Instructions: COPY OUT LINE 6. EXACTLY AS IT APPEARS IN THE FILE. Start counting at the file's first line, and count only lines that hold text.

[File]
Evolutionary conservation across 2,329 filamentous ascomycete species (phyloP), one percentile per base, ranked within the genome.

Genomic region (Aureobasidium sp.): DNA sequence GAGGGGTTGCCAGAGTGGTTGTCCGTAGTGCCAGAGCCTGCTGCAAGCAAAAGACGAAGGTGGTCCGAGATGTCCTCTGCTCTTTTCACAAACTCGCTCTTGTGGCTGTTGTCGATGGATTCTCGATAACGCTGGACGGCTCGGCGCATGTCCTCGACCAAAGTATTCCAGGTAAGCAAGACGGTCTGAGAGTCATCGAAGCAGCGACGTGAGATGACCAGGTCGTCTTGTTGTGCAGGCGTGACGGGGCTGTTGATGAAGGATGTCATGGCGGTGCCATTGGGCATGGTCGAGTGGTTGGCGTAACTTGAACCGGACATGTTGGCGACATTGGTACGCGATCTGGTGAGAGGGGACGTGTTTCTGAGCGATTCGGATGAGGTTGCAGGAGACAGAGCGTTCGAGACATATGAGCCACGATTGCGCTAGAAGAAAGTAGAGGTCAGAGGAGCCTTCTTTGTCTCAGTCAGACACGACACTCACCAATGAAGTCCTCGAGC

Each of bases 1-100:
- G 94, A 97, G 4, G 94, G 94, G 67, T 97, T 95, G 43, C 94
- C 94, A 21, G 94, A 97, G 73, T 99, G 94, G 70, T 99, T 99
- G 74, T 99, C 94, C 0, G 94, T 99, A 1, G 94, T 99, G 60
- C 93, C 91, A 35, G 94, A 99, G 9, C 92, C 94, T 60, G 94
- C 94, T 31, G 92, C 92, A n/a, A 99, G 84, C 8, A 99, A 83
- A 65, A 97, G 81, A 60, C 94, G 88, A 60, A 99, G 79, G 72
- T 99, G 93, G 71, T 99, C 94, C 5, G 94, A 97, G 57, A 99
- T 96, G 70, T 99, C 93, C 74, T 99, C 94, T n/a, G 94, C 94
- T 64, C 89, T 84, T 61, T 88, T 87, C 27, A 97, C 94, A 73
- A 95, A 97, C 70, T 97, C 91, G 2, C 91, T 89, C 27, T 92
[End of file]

- G 74, T 99, C 94, C 0, G 94, T 99, A 1, G 94, T 99, G 60